I love books and paper, but that smell sort of puts me off a bit. I had no idea producing paper caused this type of sensory assault.

It is getting warmer now. Today it was only -4°. The snow is melting and turning into black slush.
But we don't let that get to us. It's still great fun playing to smaller kids.

Thursday, 7 January 2010

Norwegian wildlife

This morning we saw a herd of...

I say reindeer, Anna says moose.
There is no evidence. No pictures.

I was driving, that's my excuse.

Wednesday, 6 January 2010

Koede boernie

This morning it was -20°(C), we went to our favourite school but we didn't play.

This is the school:

This is why we didn't play:

Bergenhus Skole is the only school I've been to so far that has a very nice black box theatre. Unfortunately, that's not so ideal for this performance. We had some discussions about it yesterday (before going there), but based on our combined memories, we couldn't remember enough to really know whether it would be possible to play or not. So we decided to go there and find out.

My memory had no records of the seating steps not all being wide enough to put a tripod on.
With wider steps, we could have played half on the steps.
However, as you can see, only the middle step was wide enough, which would mean the tripods (with the projection screen draped over them) would be too far away from the floor cloth the kids sit on, and the projection itself would have been reduced to the size of a tv screen.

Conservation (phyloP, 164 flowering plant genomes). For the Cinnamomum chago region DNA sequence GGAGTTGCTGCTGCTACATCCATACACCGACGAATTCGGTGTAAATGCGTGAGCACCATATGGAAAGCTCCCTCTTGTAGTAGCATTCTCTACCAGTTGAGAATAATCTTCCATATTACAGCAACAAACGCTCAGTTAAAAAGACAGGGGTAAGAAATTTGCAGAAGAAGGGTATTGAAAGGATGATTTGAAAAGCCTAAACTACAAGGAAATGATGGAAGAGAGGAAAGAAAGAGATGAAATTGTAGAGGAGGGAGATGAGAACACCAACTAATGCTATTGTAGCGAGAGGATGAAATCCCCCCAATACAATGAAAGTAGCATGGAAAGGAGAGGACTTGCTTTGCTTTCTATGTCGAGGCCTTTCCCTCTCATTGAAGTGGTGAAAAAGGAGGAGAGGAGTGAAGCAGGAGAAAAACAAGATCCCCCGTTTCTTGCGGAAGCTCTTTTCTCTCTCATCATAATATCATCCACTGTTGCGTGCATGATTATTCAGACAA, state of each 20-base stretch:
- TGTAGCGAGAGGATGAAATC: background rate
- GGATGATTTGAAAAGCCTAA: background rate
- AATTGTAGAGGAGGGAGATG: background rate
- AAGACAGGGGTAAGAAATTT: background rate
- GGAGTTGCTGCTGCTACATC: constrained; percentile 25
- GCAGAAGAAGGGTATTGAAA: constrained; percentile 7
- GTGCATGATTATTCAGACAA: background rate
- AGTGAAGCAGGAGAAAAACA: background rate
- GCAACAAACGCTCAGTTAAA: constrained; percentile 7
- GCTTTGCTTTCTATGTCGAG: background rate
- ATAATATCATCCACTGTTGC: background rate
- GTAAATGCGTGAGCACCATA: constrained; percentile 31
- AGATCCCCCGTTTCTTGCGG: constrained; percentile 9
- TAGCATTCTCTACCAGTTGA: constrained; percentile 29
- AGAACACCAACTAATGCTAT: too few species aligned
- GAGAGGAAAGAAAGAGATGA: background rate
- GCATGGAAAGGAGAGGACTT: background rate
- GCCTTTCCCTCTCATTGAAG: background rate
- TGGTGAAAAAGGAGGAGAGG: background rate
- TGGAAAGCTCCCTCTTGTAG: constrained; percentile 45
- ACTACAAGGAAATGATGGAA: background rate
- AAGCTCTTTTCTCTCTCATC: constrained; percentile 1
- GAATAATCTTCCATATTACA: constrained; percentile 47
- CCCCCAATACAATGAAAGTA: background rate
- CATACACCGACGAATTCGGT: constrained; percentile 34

Some of the option we went through were: cutting the projections, cutting the slide projections, cutting the double bass, playing for only 20 kids instead of 100. None of them were acceptable.

If it wouldn't have been so damn cold, we could have played in the gym, but the heating in the gym didn't work (frozen pipes or something), so we couldn't move there.

The school then suggested the hall:
The problem there was that it was also the main entrance to the school, and the different parts of the school connect through this space. Additionally there are some enormous windows at both sides, and a lot of light-spill from the adjoining class rooms. So again, not an option.

You would have thought we'd be in and out of there in no time, but as we all like it there so much, we stayed there for an hour and a half, and talked to the teacher who was in charge of us. She was a very nice lady who told us her husband is a pig farmer, and these temperatures are quite tricky to keep the water flowing for the pigs to drink.
She also said he can't go away. Not even for a day, let alone a holiday somewhere warmer. Pigs need to eat twice a day. Every day.
It sounds like a hard life to me, but I guess that if he really hated it, he wouldn't be doing it.

After having coffee and cake (the school supplied the coffee, Nils had made the cake), we drove back to Oslo. In total, we drove for three hours and visited a school for an hour and a half. Not your standard working day. Not ours either.

Back in Oslo, I thought I should test myself under these weather conditions. So Anna and I walked to the harbour. It was cold, but not unpleasant.

And now my skin feels a bit sunburnt, even though I'd pulled my hat down to just above my eyes, and pulled my woolly collar up to just under my eyes.